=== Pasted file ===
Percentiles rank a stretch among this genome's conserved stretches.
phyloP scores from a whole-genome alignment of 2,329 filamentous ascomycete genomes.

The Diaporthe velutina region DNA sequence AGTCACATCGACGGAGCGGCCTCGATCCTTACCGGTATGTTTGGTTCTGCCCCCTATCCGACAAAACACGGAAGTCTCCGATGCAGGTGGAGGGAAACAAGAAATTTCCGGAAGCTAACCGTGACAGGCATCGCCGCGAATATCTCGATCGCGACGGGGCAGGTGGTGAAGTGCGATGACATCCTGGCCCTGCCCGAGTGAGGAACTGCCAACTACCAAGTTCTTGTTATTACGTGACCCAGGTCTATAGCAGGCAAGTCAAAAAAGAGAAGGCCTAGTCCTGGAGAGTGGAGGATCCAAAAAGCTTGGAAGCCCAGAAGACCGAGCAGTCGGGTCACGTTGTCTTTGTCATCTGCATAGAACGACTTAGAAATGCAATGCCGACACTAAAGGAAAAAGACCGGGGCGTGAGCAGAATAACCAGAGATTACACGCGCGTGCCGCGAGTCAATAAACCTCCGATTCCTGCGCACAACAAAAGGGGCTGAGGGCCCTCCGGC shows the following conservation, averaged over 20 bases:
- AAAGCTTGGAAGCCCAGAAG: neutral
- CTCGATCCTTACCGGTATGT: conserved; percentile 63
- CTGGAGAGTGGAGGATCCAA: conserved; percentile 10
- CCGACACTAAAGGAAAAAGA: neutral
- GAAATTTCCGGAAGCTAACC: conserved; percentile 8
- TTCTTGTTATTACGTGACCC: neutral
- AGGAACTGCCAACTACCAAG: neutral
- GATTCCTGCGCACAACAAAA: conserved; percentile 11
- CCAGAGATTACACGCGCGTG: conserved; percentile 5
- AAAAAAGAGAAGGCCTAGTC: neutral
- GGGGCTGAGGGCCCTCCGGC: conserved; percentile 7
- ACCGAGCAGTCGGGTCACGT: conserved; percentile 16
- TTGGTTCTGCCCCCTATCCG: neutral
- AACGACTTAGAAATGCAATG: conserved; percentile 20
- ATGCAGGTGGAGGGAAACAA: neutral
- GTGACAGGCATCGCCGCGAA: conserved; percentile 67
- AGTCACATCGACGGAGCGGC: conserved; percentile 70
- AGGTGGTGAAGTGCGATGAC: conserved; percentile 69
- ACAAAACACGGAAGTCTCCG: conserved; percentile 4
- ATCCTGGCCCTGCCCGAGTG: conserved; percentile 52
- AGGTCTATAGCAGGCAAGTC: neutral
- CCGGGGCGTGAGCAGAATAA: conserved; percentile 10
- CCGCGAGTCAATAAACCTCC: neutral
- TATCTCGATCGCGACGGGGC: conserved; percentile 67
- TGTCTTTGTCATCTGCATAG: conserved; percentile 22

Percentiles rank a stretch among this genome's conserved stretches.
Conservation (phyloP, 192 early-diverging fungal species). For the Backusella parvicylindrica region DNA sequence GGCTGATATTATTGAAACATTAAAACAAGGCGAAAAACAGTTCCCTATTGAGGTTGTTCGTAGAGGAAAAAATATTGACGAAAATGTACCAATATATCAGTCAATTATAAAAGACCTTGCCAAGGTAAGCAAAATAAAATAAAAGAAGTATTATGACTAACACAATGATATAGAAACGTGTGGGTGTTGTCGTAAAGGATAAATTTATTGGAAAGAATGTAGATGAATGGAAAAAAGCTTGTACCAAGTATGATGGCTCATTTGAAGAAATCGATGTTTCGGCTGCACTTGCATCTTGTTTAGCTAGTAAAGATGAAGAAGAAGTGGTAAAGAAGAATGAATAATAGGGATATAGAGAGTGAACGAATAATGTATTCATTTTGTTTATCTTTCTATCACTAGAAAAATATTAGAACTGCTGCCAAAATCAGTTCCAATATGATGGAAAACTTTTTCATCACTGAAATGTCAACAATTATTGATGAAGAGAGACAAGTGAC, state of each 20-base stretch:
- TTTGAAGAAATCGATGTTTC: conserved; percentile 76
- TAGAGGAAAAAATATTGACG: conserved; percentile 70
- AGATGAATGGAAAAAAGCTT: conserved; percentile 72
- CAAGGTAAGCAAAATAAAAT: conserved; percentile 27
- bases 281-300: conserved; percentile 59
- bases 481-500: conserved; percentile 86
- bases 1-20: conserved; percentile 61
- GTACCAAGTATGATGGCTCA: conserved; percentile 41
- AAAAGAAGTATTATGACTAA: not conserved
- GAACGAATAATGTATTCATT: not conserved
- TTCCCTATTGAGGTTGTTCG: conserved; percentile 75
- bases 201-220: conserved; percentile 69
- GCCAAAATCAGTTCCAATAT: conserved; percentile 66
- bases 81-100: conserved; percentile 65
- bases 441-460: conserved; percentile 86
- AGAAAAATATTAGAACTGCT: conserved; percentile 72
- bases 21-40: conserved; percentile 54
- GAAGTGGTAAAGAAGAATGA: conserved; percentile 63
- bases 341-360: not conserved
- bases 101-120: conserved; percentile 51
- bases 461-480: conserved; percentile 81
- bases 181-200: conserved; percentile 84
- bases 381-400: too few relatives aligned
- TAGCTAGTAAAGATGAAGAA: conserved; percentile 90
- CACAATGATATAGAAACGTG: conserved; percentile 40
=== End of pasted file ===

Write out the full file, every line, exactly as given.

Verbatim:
Percentiles rank a stretch among this genome's conserved stretches.
phyloP scores from a whole-genome alignment of 2,329 filamentous ascomycete genomes.

The Diaporthe velutina region DNA sequence AGTCACATCGACGGAGCGGCCTCGATCCTTACCGGTATGTTTGGTTCTGCCCCCTATCCGACAAAACACGGAAGTCTCCGATGCAGGTGGAGGGAAACAAGAAATTTCCGGAAGCTAACCGTGACAGGCATCGCCGCGAATATCTCGATCGCGACGGGGCAGGTGGTGAAGTGCGATGACATCCTGGCCCTGCCCGAGTGAGGAACTGCCAACTACCAAGTTCTTGTTATTACGTGACCCAGGTCTATAGCAGGCAAGTCAAAAAAGAGAAGGCCTAGTCCTGGAGAGTGGAGGATCCAAAAAGCTTGGAAGCCCAGAAGACCGAGCAGTCGGGTCACGTTGTCTTTGTCATCTGCATAGAACGACTTAGAAATGCAATGCCGACACTAAAGGAAAAAGACCGGGGCGTGAGCAGAATAACCAGAGATTACACGCGCGTGCCGCGAGTCAATAAACCTCCGATTCCTGCGCACAACAAAAGGGGCTGAGGGCCCTCCGGC shows the following conservation, averaged over 20 bases:
- AAAGCTTGGAAGCCCAGAAG: neutral
- CTCGATCCTTACCGGTATGT: conserved; percentile 63
- CTGGAGAGTGGAGGATCCAA: conserved; percentile 10
- CCGACACTAAAGGAAAAAGA: neutral
- GAAATTTCCGGAAGCTAACC: conserved; percentile 8
- TTCTTGTTATTACGTGACCC: neutral
- AGGAACTGCCAACTACCAAG: neutral
- GATTCCTGCGCACAACAAAA: conserved; percentile 11
- CCAGAGATTACACGCGCGTG: conserved; percentile 5
- AAAAAAGAGAAGGCCTAGTC: neutral
- GGGGCTGAGGGCCCTCCGGC: conserved; percentile 7
- ACCGAGCAGTCGGGTCACGT: conserved; percentile 16
- TTGGTTCTGCCCCCTATCCG: neutral
- AACGACTTAGAAATGCAATG: conserved; percentile 20
- ATGCAGGTGGAGGGAAACAA: neutral
- GTGACAGGCATCGCCGCGAA: conserved; percentile 67
- AGTCACATCGACGGAGCGGC: conserved; percentile 70
- AGGTGGTGAAGTGCGATGAC: conserved; percentile 69
- ACAAAACACGGAAGTCTCCG: conserved; percentile 4
- ATCCTGGCCCTGCCCGAGTG: conserved; percentile 52
- AGGTCTATAGCAGGCAAGTC: neutral
- CCGGGGCGTGAGCAGAATAA: conserved; percentile 10
- CCGCGAGTCAATAAACCTCC: neutral
- TATCTCGATCGCGACGGGGC: conserved; percentile 67
- TGTCTTTGTCATCTGCATAG: conserved; percentile 22

Percentiles rank a stretch among this genome's conserved stretches.
Conservation (phyloP, 192 early-diverging fungal species). For the Backusella parvicylindrica region DNA sequence GGCTGATATTATTGAAACATTAAAACAAGGCGAAAAACAGTTCCCTATTGAGGTTGTTCGTAGAGGAAAAAATATTGACGAAAATGTACCAATATATCAGTCAATTATAAAAGACCTTGCCAAGGTAAGCAAAATAAAATAAAAGAAGTATTATGACTAACACAATGATATAGAAACGTGTGGGTGTTGTCGTAAAGGATAAATTTATTGGAAAGAATGTAGATGAATGGAAAAAAGCTTGTACCAAGTATGATGGCTCATTTGAAGAAATCGATGTTTCGGCTGCACTTGCATCTTGTTTAGCTAGTAAAGATGAAGAAGAAGTGGTAAAGAAGAATGAATAATAGGGATATAGAGAGTGAACGAATAATGTATTCATTTTGTTTATCTTTCTATCACTAGAAAAATATTAGAACTGCTGCCAAAATCAGTTCCAATATGATGGAAAACTTTTTCATCACTGAAATGTCAACAATTATTGATGAAGAGAGACAAGTGAC, state of each 20-base stretch:
- TTTGAAGAAATCGATGTTTC: conserved; percentile 76
- TAGAGGAAAAAATATTGACG: conserved; percentile 70
- AGATGAATGGAAAAAAGCTT: conserved; percentile 72
- CAAGGTAAGCAAAATAAAAT: conserved; percentile 27
- bases 281-300: conserved; percentile 59
- bases 481-500: conserved; percentile 86
- bases 1-20: conserved; percentile 61
- GTACCAAGTATGATGGCTCA: conserved; percentile 41
- AAAAGAAGTATTATGACTAA: not conserved
- GAACGAATAATGTATTCATT: not conserved
- TTCCCTATTGAGGTTGTTCG: conserved; percentile 75
- bases 201-220: conserved; percentile 69
- GCCAAAATCAGTTCCAATAT: conserved; percentile 66
- bases 81-100: conserved; percentile 65
- bases 441-460: conserved; percentile 86
- AGAAAAATATTAGAACTGCT: conserved; percentile 72
- bases 21-40: conserved; percentile 54
- GAAGTGGTAAAGAAGAATGA: conserved; percentile 63
- bases 341-360: not conserved
- bases 101-120: conserved; percentile 51
- bases 461-480: conserved; percentile 81
- bases 181-200: conserved; percentile 84
- bases 381-400: too few relatives aligned
- TAGCTAGTAAAGATGAAGAA: conserved; percentile 90
- CACAATGATATAGAAACGTG: conserved; percentile 40